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Young ladies in the Victorian and Edwardian eras were not expected to travel unaccompanied, and certainly not to the remote corners of Southeast Europe, then part of the crumbling Ottoman Empire. But Edith Durham was no ordinary lady. In 1900, at the age of 37, Durham set sail for the Balkans for the first time, a trip which changed the course of her life. Her experiences kindled a profound love of the region which saw her return frequently in the following decades. She became a confidante of the King of Montenegro, ran a hospital in Macedonia and, following the outbreak of the First Balkan War in 1912, became one of the world's first female war correspondents. Her popularity in the region earned her the affectionate title 'Queen of the Mountains' and she is fondly remembered in Albania until this day. Marcus Tanner here tells the fascinating story of Durham's relationship with the Balkans, painting a vivid portrait of a remarkable, if sometimes formidable, woman.
Northern Albania and Montenegro are the only regions in Europe to have retained a true tribal society up to the mid-twentieth century. This book provides the first scholarly investigation of this tribal society, a pioneer work that offers a detailed survey of all the major Albanian-speaking tribes in Albania, Montenegro and Kosovo. Robert Elsie provides comprehensive material on the 69 different tribes, including data on their locations, religious affiliations, tribal structures and relations, population statistics, tribal folklore, legends and history. Also included are excerpts from the works of prominent nineteenth and early-twentieth century writers, such as Edith Durham and Johann Georg von Hahn, who travelled through the tribal regions, as well as short biographies on prominent figures linked to the tribes. As the first book of its kind, The Tribes of Albania will be of interest to scholars and students of the Balkans, of southeastern European anthropology, ethnography and history.
Where nostalgia was once dismissed a wistful dream of a never-never land, the academic focus has shifted to how pieces of the past are assembled as the elements in alternative political thinking as well as in artistic expression. The creative use of the past points to the complexities of the conceptualization of nostalgia, while entering areas where the humanities meet the art world and commerce. This collection of essays shows how this bond is politically and socially visible on different levels, from states to local communities, along with creative developments in art, literature and religious practice. Bringing together scholars from a range of disciplines, the book offers analyses from diverse theoretical perspectives, united by an interest in the political and cultural representations of the past in South-East Europe from a long-term perspective. By emphasising how the relationship between loss and creative inspiration are intertwined in cultural production and history writing, these essays cover themes across South-East Europe and provide an insight into how specific agents – intellectuals, politicians, artists – have represented the past and have looked towards the future.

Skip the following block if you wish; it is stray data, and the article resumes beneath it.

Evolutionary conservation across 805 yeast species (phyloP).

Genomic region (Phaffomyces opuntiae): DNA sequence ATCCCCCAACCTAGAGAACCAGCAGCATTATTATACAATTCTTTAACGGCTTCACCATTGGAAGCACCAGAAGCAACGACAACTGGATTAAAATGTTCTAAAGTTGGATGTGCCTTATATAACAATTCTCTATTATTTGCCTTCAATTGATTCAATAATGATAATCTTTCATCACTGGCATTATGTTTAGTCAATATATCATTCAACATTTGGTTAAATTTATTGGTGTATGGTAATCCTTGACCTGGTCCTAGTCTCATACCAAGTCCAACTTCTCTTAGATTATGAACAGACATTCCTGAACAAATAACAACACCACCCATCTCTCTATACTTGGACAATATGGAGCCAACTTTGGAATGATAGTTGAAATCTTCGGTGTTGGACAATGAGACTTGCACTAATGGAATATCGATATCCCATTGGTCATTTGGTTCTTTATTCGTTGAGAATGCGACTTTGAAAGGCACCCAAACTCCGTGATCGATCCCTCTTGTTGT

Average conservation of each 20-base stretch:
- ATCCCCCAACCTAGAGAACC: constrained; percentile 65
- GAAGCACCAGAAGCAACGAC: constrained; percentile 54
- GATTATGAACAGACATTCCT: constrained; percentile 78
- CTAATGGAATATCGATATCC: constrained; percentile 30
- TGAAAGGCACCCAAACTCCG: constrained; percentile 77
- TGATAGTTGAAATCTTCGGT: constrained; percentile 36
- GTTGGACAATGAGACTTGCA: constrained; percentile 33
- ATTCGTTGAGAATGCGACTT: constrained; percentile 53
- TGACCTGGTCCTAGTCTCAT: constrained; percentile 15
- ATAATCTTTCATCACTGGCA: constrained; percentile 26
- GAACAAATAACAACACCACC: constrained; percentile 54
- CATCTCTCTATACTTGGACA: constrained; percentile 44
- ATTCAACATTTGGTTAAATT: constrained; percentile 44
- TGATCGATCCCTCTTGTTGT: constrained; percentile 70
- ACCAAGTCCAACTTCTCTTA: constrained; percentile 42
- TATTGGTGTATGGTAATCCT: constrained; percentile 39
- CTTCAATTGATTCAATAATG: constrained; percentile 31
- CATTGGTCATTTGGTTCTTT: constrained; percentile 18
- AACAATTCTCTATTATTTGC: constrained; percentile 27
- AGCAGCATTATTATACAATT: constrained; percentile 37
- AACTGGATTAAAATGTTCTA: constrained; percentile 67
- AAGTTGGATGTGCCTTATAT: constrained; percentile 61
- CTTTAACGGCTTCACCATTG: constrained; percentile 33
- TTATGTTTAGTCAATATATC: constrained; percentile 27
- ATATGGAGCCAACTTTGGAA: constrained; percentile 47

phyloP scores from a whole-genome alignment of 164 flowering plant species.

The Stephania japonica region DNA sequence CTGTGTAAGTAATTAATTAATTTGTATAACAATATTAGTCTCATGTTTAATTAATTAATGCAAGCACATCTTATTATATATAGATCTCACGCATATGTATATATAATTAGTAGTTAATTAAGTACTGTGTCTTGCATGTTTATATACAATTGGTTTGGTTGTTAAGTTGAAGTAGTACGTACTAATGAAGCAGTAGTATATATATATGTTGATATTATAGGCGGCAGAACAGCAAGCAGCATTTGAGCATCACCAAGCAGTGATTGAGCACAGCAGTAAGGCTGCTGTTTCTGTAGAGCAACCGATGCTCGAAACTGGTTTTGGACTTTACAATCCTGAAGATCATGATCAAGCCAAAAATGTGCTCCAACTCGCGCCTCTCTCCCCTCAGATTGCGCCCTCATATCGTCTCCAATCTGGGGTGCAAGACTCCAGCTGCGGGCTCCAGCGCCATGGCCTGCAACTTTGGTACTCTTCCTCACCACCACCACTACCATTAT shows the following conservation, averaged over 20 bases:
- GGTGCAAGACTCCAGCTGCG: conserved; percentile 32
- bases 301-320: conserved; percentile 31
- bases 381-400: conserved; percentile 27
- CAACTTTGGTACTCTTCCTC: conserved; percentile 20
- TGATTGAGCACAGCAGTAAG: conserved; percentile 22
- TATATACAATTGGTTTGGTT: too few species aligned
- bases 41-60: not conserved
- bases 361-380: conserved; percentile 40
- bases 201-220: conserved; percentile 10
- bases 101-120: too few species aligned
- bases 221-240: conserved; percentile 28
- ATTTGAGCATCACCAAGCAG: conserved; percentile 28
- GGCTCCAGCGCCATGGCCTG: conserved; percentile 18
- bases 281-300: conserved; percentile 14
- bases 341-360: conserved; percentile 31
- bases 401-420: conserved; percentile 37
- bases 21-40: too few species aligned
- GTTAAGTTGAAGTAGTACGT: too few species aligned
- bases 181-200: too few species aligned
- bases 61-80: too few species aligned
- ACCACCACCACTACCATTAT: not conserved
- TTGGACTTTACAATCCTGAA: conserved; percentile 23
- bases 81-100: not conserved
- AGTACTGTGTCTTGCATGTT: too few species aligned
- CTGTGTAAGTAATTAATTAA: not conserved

This book explores the historial role of the Balkan Wars. In Eastern Europe, the two Balkan Wars of 1912/13 had greater importance than the First World War for the construction of nations and states. This volume shows how these “short” wars profoundly changed the sociopolitical situation in the Balkans, with consequences that are still felt today. More than one hundred years later, the successors of the belligerent states in Southeastern Europe memorialize the wars as heroic highlights of their respective pasts. Furthermore, the metaphor that the Balkans were Europe’s “powder keg”, perpetuated at the beginning of the twentieth century in the face of these wars, was reactivated in both the West and the East up through the Yugoslav wars of the 1990s. The authors entangle the hitherto exclusive national master narratives and analyse them cogently and trenchantly for an international readership. They make an indispensable contribution to the proper integration of the Balkan Wars into the European historical memory of twentieth-century warfare.

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